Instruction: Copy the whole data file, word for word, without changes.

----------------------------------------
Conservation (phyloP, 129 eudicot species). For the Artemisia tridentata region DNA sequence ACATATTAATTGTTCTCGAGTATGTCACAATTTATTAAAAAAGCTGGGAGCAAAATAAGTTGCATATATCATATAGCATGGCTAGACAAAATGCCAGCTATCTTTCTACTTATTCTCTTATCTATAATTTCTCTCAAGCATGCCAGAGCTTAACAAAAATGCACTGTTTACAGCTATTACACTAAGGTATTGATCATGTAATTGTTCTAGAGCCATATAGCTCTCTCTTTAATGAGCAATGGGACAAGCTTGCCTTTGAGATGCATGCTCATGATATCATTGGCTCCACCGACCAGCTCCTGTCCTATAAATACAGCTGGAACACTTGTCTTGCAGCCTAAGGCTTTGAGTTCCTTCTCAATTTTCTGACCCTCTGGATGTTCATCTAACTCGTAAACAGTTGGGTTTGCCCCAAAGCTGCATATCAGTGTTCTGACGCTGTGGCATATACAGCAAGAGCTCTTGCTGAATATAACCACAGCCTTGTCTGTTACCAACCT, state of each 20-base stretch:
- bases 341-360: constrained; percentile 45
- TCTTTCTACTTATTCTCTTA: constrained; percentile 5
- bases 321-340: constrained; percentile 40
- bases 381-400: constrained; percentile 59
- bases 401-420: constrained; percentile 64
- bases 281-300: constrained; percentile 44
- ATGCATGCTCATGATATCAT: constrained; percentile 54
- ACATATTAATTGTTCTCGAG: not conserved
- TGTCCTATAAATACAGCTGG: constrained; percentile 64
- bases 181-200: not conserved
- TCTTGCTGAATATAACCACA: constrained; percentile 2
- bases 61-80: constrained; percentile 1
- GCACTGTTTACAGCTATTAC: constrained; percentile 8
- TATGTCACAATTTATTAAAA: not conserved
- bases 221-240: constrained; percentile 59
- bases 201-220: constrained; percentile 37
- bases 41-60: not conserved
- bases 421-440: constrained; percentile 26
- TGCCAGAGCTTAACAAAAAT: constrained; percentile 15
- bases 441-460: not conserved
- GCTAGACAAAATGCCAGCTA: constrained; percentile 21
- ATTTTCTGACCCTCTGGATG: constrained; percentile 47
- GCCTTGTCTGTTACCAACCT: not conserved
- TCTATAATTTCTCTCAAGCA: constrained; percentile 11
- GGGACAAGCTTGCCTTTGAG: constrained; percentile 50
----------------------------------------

Conservation (phyloP, 129 eudicot species). For the Artemisia tridentata region DNA sequence ACATATTAATTGTTCTCGAGTATGTCACAATTTATTAAAAAAGCTGGGAGCAAAATAAGTTGCATATATCATATAGCATGGCTAGACAAAATGCCAGCTATCTTTCTACTTATTCTCTTATCTATAATTTCTCTCAAGCATGCCAGAGCTTAACAAAAATGCACTGTTTACAGCTATTACACTAAGGTATTGATCATGTAATTGTTCTAGAGCCATATAGCTCTCTCTTTAATGAGCAATGGGACAAGCTTGCCTTTGAGATGCATGCTCATGATATCATTGGCTCCACCGACCAGCTCCTGTCCTATAAATACAGCTGGAACACTTGTCTTGCAGCCTAAGGCTTTGAGTTCCTTCTCAATTTTCTGACCCTCTGGATGTTCATCTAACTCGTAAACAGTTGGGTTTGCCCCAAAGCTGCATATCAGTGTTCTGACGCTGTGGCATATACAGCAAGAGCTCTTGCTGAATATAACCACAGCCTTGTCTGTTACCAACCT, state of each 20-base stretch:
- bases 341-360: constrained; percentile 45
- TCTTTCTACTTATTCTCTTA: constrained; percentile 5
- bases 321-340: constrained; percentile 40
- bases 381-400: constrained; percentile 59
- bases 401-420: constrained; percentile 64
- bases 281-300: constrained; percentile 44
- ATGCATGCTCATGATATCAT: constrained; percentile 54
- ACATATTAATTGTTCTCGAG: not conserved
- TGTCCTATAAATACAGCTGG: constrained; percentile 64
- bases 181-200: not conserved
- TCTTGCTGAATATAACCACA: constrained; percentile 2
- bases 61-80: constrained; percentile 1
- GCACTGTTTACAGCTATTAC: constrained; percentile 8
- TATGTCACAATTTATTAAAA: not conserved
- bases 221-240: constrained; percentile 59
- bases 201-220: constrained; percentile 37
- bases 41-60: not conserved
- bases 421-440: constrained; percentile 26
- TGCCAGAGCTTAACAAAAAT: constrained; percentile 15
- bases 441-460: not conserved
- GCTAGACAAAATGCCAGCTA: constrained; percentile 21
- ATTTTCTGACCCTCTGGATG: constrained; percentile 47
- GCCTTGTCTGTTACCAACCT: not conserved
- TCTATAATTTCTCTCAAGCA: constrained; percentile 11
- GGGACAAGCTTGCCTTTGAG: constrained; percentile 50